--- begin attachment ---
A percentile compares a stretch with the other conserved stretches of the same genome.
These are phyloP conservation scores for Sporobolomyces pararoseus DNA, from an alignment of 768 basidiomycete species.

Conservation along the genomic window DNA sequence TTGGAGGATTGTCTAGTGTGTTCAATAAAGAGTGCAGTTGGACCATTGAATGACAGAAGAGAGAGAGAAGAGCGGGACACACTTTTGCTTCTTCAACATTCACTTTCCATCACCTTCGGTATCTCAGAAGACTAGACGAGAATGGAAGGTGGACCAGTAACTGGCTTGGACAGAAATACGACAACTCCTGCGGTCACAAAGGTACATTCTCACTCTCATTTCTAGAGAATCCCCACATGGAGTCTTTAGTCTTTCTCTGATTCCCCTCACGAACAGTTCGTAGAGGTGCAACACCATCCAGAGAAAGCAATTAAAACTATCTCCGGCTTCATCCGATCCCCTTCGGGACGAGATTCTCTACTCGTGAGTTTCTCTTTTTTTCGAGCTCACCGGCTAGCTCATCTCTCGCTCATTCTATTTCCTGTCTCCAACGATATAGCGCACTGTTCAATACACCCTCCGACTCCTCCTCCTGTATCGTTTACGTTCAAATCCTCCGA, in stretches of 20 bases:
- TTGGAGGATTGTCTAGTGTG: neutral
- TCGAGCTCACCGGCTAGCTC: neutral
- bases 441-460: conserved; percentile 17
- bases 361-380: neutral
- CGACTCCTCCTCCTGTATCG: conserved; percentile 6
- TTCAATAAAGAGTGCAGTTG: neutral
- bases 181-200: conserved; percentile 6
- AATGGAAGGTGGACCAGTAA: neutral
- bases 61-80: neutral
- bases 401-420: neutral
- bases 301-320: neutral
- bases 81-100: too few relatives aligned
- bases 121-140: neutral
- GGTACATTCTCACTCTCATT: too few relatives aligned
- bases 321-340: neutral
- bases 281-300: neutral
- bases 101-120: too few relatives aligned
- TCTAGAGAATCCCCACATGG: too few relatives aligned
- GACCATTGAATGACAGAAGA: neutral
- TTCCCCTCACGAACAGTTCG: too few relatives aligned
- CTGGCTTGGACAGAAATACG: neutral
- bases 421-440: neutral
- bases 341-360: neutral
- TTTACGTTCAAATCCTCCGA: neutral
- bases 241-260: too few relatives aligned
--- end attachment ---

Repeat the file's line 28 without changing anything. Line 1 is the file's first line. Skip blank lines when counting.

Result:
- bases 241-260: too few relatives aligned